BOOK REVIEW : Three Decades Later, Novel Still Engrosses : CHINA COURT, The Hours of a Country House by Rumer Godden ; William Morrow-Quill;$10; 336 pages


Reissued after three decades, Rumer Godden’s “China Court” is the sort of timeless English novel that wears as well as a Burberry and is just as impervious to vagaries of fashion.

Set in a Welsh country house, the novel covers a century and a half in the lives of the family who owned China Court, named for the prosperity that came to the Quins when the pure white clay in their district turned out to be the vital ingredient for the manufacture of fine porcelain.

Weaving back and forth from the early years of the 19th Century, when the Quin dynasty was founded by Eustace and Adza, to the 1960s, when the estate is inherited by the granddaughter of the wonderfully vital Ripsie, the novel is kaleidoscopic in structure.

Instead of a strictly chronological narrative, we’re given brief vignettes of the lives led by various members of the five generations of the large Quin clan and their assorted retainers. Past and present intermingle, the individual bits and pieces swirling briefly before dropping into a precise design.


Though at first the pattern seems random, the technique ultimately produces a powerful sense of continuity. Though Godden has considerately included a family tree, she is right in her belief that a patient reader will soon be able to sort out the characters without many backward glances.

The novel opens with the peaceful death of Ripsie Quin in 1960. Ripsie was a spirited village girl who married a second-generation son, John Henry, slipping into her new role as if to the manor born, though until her marriage Ripsie had lived only on the fringes of the Quins’ lives.

As the orphaned child of feckless parents, she had been the constant companion of the two Quin boys of her generation, allowed to play with them outside but kept “in her place” the rest of the time--a limbo between the servant’s hall and the family quarters. In that sense, “China Court” is an “Upstairs Downstairs” novel, with the attendant interaction between the spheres of employers and employees.

The Quin sons of Ripsie’s age were Borowis, who got his curious name from the Russian tightrope walker his father had seen perform on the day of his birth, and John Henry, whose solid English name perfectly suited his direct and honorable nature. The boys’ parents were the philandering Jared and his dazzling and strong-willed Irish bride, Lady Patrick, who endured life at China Court without ever feeling truly at home.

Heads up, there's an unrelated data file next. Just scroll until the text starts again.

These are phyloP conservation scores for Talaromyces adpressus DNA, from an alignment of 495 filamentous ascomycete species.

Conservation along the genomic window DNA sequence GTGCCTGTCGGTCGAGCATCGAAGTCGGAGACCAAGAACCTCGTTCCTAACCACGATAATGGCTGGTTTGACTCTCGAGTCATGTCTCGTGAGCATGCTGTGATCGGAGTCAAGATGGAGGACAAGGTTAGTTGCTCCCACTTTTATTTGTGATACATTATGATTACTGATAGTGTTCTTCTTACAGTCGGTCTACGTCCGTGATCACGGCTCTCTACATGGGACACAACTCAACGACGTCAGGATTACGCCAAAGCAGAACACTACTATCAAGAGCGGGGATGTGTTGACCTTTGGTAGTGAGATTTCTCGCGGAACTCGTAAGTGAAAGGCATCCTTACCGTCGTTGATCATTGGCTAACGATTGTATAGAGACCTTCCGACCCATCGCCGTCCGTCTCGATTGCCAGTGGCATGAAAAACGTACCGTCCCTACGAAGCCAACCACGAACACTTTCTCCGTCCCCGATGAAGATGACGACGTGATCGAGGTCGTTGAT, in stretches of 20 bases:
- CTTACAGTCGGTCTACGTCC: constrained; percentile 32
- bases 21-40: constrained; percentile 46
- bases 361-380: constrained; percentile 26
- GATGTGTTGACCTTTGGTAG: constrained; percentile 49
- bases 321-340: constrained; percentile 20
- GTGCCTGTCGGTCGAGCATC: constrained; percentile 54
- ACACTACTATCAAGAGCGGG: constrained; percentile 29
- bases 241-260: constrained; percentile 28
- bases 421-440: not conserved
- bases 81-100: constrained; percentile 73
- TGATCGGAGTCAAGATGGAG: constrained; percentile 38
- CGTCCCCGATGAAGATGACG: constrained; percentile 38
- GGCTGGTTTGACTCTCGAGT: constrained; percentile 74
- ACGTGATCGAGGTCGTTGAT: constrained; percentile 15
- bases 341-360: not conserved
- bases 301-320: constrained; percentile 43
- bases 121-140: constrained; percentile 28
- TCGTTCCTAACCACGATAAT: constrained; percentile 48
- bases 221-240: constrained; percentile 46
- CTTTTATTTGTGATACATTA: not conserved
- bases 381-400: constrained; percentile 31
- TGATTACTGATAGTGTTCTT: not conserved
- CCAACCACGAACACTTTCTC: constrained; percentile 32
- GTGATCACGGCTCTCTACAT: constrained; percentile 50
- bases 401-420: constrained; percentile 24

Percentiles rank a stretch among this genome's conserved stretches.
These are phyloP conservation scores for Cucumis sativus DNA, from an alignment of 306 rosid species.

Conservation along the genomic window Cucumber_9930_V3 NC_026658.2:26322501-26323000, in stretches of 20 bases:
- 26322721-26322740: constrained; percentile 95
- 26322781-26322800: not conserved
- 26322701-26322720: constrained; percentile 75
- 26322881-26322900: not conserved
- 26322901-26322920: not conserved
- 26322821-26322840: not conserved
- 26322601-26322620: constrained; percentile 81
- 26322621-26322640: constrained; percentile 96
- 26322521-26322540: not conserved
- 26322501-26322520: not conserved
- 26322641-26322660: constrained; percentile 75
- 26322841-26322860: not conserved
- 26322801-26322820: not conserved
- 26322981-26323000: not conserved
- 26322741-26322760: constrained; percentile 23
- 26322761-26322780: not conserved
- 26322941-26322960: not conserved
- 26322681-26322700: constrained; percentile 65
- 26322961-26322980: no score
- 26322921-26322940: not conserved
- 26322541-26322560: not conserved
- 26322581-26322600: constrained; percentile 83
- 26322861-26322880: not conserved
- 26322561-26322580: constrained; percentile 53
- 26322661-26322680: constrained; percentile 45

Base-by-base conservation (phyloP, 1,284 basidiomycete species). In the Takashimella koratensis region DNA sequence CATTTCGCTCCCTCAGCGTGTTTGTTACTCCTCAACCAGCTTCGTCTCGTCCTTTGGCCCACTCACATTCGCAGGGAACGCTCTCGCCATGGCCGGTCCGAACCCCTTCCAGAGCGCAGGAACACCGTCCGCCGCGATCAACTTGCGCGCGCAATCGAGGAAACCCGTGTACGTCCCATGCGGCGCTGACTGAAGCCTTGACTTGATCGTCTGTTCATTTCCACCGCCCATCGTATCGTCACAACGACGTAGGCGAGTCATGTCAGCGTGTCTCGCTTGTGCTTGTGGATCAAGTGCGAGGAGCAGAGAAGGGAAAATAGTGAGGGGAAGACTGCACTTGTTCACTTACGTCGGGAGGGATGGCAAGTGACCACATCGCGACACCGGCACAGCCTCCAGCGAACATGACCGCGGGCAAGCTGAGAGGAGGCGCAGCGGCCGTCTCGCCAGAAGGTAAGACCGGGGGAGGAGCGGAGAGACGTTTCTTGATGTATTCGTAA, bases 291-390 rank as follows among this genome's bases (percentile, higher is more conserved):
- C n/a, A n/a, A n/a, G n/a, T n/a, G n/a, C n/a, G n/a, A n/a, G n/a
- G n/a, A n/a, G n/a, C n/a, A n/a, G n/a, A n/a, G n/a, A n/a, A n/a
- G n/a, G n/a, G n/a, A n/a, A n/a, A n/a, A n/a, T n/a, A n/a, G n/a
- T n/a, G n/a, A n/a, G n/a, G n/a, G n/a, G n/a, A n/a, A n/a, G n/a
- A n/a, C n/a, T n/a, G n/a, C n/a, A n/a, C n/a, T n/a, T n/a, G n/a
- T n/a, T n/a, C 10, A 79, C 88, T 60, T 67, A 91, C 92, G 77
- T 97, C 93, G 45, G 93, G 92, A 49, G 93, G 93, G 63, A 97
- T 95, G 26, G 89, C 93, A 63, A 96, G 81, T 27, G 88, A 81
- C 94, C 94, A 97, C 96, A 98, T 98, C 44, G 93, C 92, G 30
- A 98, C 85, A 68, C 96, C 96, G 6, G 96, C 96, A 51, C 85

Though Ripsie had been in love with Borowis almost from childhood, it was John Henry she married and with whom she lived happily ever after. The circumstances surrounding Ripsie’s two romances are central to the book, providing a succinct and affecting look at the best and worst of Anglo-Saxon attitudes.

Each chapter of “China Court” begins with a quotation from an antique Book of Hours treasured by Ripsie, a device that seems extraneous until the focus shifts from Ripsie back to the 19th Century and Eliza Quin, the spinster daughter of Eustace and Adza. At that point, the leisurely pace abruptly quickens and the novel almost becomes a detective story.

Though a few of the earlier Quins tend to blur, Eliza, who had seemed the most passive of the lot, becomes a dominant and memorable character. Exploited and put upon by her parents and brothers, she exacts an extraordinary revenge that eventually makes the continuity of “China Court” possible.

When Ripsie’s will is read to the assembled heirs, their complacency is shattered by the bequest of the house to her granddaughter Tracy, a young woman who had lived sporadically at China Court as a child while her mother racketed around the world as a struggling actress. The legacy itself astonishes the older generation of conventional aunts and uncles, but the proviso that must be fulfilled before Tracy can take possession of the house seems outrageous.


No one imagines that Tracy will consider agreeing to her grandmother’s wishes, but she is not only amenable, but enthusiastic. To her, the pre-emptory codicil seems both logical and truly providential. Her acceptance allows the novel to end on a note of considerable drama, a transition accomplished so subtly that surprise is virtually guaranteed.